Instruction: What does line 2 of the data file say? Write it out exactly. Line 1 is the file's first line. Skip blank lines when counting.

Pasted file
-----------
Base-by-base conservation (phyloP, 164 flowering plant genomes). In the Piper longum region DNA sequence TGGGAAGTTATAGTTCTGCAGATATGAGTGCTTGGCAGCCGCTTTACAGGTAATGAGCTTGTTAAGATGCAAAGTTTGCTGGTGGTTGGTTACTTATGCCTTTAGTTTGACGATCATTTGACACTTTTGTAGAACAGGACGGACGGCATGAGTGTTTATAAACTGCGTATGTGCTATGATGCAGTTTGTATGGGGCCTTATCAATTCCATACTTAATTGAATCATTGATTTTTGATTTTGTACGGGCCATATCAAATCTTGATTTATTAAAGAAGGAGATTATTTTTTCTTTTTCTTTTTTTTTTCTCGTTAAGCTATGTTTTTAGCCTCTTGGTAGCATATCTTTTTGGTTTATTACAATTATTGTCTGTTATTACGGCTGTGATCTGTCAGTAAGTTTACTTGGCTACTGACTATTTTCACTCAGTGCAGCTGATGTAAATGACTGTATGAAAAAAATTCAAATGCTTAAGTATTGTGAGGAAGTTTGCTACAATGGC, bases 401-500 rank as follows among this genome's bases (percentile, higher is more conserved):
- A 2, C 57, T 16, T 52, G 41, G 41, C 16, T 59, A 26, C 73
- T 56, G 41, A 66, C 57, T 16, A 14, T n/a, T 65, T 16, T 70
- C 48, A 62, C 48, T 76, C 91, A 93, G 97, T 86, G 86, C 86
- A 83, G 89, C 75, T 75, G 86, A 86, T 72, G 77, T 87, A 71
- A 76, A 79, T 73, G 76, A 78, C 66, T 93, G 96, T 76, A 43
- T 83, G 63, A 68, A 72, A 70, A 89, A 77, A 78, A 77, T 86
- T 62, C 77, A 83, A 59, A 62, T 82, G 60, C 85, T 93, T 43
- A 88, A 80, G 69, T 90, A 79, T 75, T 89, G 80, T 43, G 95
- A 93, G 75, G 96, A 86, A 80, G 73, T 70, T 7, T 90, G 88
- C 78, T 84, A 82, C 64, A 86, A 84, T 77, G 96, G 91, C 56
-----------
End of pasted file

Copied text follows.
- A 2, C 57, T 16, T 52, G 41, G 41, C 16, T 59, A 26, C 73